About the book:
Wife to a gambler who took one too many risks, Rahab finds herself sold as a slave to cover her husband's debt. Forced into prostitution, she despairs of ever regaining her freedom and her self-respect. But when Israelite spies enter Jericho and come to lodge at her house, Rahab sees a glimmer of hope and the opportunity of a lifetime.
In one risky moment, she takes a leap of faith, puts her trust in a God she does not know, and vows to protect the spies from the authorities. When the armies of Israel arrive weeks later, Rahab hopes they will keep their promise, but she has no idea what kind of challenges await her outside Jericho's walls--or if she will ever know the meaning of love.
Under Jill Eileen Smith's talented hand, the familiar story of Rahab bursts forth in high definition. Immerse yourself in a world of dark and dusty streets, clandestine meetings, and daring escapes as a mysterious biblical figure claims her full humanity--and a permanent place in your heart.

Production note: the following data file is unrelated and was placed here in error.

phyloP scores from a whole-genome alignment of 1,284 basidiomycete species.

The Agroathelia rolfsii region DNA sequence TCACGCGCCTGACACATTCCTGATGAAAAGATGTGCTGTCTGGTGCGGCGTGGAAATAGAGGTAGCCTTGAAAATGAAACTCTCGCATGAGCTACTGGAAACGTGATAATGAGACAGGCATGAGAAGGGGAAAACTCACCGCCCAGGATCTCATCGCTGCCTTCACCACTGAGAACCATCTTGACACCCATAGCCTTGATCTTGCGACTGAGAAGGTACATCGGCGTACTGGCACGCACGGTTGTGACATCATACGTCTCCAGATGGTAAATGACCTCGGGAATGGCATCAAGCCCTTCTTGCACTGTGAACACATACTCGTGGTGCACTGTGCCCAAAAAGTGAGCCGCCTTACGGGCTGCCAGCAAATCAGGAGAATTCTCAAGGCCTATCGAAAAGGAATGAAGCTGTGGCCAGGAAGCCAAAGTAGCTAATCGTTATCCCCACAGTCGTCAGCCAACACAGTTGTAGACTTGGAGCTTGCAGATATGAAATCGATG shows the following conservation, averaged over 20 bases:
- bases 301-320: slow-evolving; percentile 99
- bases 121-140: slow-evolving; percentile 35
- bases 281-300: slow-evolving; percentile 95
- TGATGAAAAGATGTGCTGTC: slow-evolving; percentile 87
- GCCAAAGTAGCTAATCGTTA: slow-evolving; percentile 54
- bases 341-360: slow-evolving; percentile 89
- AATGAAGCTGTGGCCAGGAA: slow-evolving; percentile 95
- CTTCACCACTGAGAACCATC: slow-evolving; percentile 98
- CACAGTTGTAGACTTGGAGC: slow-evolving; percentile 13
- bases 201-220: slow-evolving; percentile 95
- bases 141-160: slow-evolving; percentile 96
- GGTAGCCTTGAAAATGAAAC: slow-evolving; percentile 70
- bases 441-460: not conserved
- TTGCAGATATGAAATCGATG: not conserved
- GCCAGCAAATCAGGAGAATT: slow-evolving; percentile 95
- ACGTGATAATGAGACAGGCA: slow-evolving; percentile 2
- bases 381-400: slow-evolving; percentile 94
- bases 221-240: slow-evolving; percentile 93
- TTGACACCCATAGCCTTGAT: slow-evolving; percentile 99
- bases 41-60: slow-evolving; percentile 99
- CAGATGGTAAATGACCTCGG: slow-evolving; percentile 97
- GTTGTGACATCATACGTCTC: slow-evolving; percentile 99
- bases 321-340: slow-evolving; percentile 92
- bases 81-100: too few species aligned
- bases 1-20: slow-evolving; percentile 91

This was an interesting and realistic view of what Rahab's life could have been like. The book's divided into three parts, with the first part about Rahab's marriage and how she ended up in prostitution. This section angered me because of how she was treated by her husband and the circumstances that led to her prostitution, and then what she had to suffer while a prostitute. I felt this section went on for quite a while with no hopeful parts except you know how the end will be. I liked parts 2 and 3 a lot more, with the actual saving of the spies and then her living at their camp. I thought the issues Rahab struggled with were very realistic, the main one being her distrust of men. Salmon, too, would struggle to accept her because of her profession. I thought the themes of forgiveness, pride and realizing we're all sinners in need of grace were wonderfully done. The romance had some sweet moments as they're drawn to each other, but both throw obstacles in the path due to fear and pride. There was also a pretty cool twist in Rahab's story at the end, though I believe that was made up. I thought Jill did a good job of bringing her story to life, though you have to read this knowing the parts not included in the Bible are not fact, but a best guess as to what her life could have been like. I recommend it if you like Biblical fiction!
I received this book free from Revell in exchange for an honest review.